Military Records, Former Associates Haunt Candidates
Three Senate candidates’ records came under scrutiny on the morning news shows Sunday.
The inflated military records of Connecticut Attorney General Richard Blumenthal (D) and Rep. Mark Kirk (R-Ill.) were debated on ABC’s “This Week.” Meanwhile, Florida Gov. Charlie Crist, a former Republican who is running as an independent, said on CNN’s “State of the Union” that accusations that he was involved in a deal that resulted in money laundering charges against a former political ally are “absolutely untrue.”
Sen. John Cornyn (Texas), the chairman of the National Republican Senatorial Committee, compared the candidate’s misstatements. Blumenthal has admitted that he misspoke about his service in the Vietnam War — on several occasions he had indicated he served in Vietnam, when he actually served stateside in the Marine Reserves in the 1970s — while Kirk has wrongly claimed he received the U.S. Navy’s Intelligence Officer of the Year award. The award was given to his unit.
“Mark Kirk made clear that his company, or his organization, got that medal and not him personally, and he apologized for any misunderstanding,” Cornyn said.
But Blumenthal misrepresented his Vietnam service, then claimed he had “misspoken,” Cornyn said. “That’s like shooting yourself in one foot and reloading and shooting yourself in the other foot,” he added.
Sen. John Kerry (D-Mass.), whose own military service in Vietnam was a contentious issue in his failed 2004 presidential bid, said Blumenthal “stepped over a line, he’s apologized for it, and it’s time to move on.”
“I think every veteran had their own personal feelings on it, and obviously it didn’t sit well with a lot of folks,” Kerry said. But I think these candidates are dealing with it at the local level. I think the electorate in both states will make their own judgments.”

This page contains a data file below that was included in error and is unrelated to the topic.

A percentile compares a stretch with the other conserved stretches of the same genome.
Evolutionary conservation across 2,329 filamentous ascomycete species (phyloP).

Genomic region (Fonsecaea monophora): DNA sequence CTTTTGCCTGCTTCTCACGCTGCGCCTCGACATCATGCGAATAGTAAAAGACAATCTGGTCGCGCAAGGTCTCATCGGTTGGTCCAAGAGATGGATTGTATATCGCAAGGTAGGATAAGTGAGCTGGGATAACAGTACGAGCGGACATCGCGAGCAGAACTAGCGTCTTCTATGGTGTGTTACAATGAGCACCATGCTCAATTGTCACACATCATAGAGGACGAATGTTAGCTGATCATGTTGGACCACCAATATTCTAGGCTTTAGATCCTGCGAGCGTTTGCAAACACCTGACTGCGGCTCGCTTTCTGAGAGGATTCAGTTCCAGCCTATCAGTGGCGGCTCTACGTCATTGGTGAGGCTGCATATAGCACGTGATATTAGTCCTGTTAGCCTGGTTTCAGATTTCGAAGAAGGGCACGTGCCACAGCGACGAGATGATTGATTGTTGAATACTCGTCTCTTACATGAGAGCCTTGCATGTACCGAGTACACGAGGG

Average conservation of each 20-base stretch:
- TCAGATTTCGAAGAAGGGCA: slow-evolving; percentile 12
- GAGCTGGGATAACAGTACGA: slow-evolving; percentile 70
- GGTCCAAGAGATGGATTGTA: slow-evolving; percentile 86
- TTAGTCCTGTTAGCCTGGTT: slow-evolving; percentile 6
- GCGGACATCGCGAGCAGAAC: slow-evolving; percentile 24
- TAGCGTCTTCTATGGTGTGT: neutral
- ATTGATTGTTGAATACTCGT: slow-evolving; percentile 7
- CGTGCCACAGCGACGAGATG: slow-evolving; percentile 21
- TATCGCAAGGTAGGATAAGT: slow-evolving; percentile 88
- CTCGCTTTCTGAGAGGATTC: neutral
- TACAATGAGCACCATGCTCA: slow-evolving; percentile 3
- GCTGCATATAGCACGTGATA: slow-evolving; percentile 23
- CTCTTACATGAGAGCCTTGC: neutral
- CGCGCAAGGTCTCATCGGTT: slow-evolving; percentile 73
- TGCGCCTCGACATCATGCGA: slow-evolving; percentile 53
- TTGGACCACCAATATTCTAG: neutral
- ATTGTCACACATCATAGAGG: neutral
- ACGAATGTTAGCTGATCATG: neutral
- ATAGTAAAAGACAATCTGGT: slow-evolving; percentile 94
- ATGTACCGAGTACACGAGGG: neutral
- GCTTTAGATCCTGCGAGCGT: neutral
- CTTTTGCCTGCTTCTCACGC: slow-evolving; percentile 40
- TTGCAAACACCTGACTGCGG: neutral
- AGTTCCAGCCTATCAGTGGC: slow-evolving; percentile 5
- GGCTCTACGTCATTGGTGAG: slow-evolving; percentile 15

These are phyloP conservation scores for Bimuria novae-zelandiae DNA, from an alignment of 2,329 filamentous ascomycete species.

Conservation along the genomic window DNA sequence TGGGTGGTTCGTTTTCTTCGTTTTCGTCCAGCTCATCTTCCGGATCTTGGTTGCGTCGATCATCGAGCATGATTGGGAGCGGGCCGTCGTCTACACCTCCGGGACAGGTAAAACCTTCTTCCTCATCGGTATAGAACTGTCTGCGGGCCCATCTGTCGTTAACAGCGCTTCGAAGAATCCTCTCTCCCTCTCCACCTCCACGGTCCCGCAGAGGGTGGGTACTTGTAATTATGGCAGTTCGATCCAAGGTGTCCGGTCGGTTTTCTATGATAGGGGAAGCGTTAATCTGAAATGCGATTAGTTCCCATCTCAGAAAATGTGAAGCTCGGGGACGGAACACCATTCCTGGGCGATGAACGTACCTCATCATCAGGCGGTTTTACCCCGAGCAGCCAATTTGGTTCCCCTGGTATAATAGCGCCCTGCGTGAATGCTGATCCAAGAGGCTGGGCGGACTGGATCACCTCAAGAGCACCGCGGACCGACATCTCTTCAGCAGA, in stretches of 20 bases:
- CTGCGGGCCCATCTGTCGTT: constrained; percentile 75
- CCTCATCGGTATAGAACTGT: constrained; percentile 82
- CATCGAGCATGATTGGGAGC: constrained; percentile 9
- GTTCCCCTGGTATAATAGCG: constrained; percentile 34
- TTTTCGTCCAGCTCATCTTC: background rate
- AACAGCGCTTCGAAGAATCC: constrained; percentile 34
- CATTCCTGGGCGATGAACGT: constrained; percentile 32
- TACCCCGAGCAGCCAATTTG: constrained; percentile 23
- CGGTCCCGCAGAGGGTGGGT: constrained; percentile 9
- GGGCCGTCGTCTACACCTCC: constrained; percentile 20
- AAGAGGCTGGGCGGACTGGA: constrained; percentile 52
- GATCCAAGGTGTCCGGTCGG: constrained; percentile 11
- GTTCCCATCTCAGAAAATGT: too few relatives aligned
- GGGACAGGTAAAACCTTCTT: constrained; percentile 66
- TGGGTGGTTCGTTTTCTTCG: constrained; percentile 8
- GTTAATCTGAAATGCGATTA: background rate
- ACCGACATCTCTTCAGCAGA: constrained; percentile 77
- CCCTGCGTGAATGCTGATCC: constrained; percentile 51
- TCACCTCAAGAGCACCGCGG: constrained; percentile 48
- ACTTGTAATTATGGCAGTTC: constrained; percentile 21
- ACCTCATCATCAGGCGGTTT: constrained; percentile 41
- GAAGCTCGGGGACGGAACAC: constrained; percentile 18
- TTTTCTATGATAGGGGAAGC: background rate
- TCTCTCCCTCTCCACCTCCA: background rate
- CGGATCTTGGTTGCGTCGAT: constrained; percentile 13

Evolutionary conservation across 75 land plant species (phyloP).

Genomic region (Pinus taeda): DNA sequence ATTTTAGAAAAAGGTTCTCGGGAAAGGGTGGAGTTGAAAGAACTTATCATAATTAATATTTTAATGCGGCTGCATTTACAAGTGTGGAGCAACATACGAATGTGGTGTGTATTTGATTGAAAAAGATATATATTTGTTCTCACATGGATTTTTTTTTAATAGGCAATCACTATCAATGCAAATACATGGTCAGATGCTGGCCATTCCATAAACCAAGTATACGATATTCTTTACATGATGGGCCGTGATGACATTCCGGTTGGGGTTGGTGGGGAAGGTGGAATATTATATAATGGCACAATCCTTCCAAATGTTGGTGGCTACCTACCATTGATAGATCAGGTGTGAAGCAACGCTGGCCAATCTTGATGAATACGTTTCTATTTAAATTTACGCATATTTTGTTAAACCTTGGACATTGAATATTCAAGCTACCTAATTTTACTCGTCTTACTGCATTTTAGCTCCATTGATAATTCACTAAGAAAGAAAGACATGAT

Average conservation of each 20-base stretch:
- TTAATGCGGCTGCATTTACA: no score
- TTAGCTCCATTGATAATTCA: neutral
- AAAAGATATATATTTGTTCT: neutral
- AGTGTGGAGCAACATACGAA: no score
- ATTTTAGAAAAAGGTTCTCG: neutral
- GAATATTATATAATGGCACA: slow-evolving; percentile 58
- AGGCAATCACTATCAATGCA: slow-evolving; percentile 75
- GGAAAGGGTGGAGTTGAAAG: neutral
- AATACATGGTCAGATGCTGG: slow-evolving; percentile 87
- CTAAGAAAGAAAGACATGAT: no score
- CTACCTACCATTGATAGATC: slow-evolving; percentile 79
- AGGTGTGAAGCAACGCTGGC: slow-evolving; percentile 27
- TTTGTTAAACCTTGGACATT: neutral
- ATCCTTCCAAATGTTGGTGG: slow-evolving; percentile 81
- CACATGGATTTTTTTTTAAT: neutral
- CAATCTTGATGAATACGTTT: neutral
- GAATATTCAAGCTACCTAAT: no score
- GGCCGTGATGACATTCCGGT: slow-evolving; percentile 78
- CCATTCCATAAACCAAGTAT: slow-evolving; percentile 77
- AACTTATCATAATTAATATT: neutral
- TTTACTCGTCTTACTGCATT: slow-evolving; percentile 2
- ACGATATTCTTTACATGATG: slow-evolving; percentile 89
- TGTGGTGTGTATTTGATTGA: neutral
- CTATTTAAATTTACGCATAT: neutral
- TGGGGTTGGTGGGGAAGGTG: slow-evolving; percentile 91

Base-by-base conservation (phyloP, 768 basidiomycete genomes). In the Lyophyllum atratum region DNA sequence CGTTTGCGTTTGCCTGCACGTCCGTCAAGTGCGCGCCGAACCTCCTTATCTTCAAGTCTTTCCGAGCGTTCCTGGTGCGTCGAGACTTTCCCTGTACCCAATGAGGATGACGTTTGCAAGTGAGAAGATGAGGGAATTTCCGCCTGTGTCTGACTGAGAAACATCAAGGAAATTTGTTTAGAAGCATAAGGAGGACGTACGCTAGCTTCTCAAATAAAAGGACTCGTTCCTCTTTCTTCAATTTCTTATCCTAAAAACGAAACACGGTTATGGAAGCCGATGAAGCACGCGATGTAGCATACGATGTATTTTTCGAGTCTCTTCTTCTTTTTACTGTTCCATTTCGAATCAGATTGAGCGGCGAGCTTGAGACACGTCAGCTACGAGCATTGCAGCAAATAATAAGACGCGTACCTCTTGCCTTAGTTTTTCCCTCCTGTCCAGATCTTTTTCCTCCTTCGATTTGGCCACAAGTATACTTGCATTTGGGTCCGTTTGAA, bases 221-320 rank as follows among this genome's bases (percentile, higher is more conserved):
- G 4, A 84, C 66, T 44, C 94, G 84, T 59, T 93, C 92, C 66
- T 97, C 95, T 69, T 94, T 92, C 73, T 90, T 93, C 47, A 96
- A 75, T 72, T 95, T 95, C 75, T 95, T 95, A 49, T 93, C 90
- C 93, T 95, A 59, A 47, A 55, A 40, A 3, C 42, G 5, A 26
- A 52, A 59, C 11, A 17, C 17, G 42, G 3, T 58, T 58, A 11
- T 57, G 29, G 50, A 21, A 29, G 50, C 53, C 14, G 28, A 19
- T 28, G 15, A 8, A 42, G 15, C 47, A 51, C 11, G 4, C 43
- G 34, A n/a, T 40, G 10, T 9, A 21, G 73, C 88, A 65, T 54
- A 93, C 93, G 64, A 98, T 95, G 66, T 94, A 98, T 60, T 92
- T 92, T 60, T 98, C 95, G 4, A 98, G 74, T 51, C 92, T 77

On “State of the Union,” Crist said accusations that he knew about a deal that gave the former state Republican Party chairman a 10 percent cut of donations are “absolutely not true.”
Jim Greer was charged Wednesday with fraud and money laundering. He and Delmar W. Johnson III are accused of setting up Victory Strategies to divert party money to themselves when they served as state party chairman and executive director, respectively.
Damon Chase, Greer’s attorney, said Saturday that the deal was legal and that Sen. George LeMieux (R), whom Crist hopes to replace, proposed the idea, according to The St. Petersburg Times. LeMieux, who is not running for his Senate seat this fall, told the newspaper Saturday that he didn’t propose the idea and that he first learned about it this year in the news.
Crist also said he was unaware of the fund. “What I know about it is only what I have read in the newspaper,” he said on “State of the Union.”
“Sometimes people disappoint you,” Crist said of his former political ally.
“Sometimes desperate people say desperate things, and it’s very sad,” he added in response to Greer’s claim that Crist knew of Victory Strategies from the beginning and they worked on it together.
Elizabeth Brotherton contributed to this report.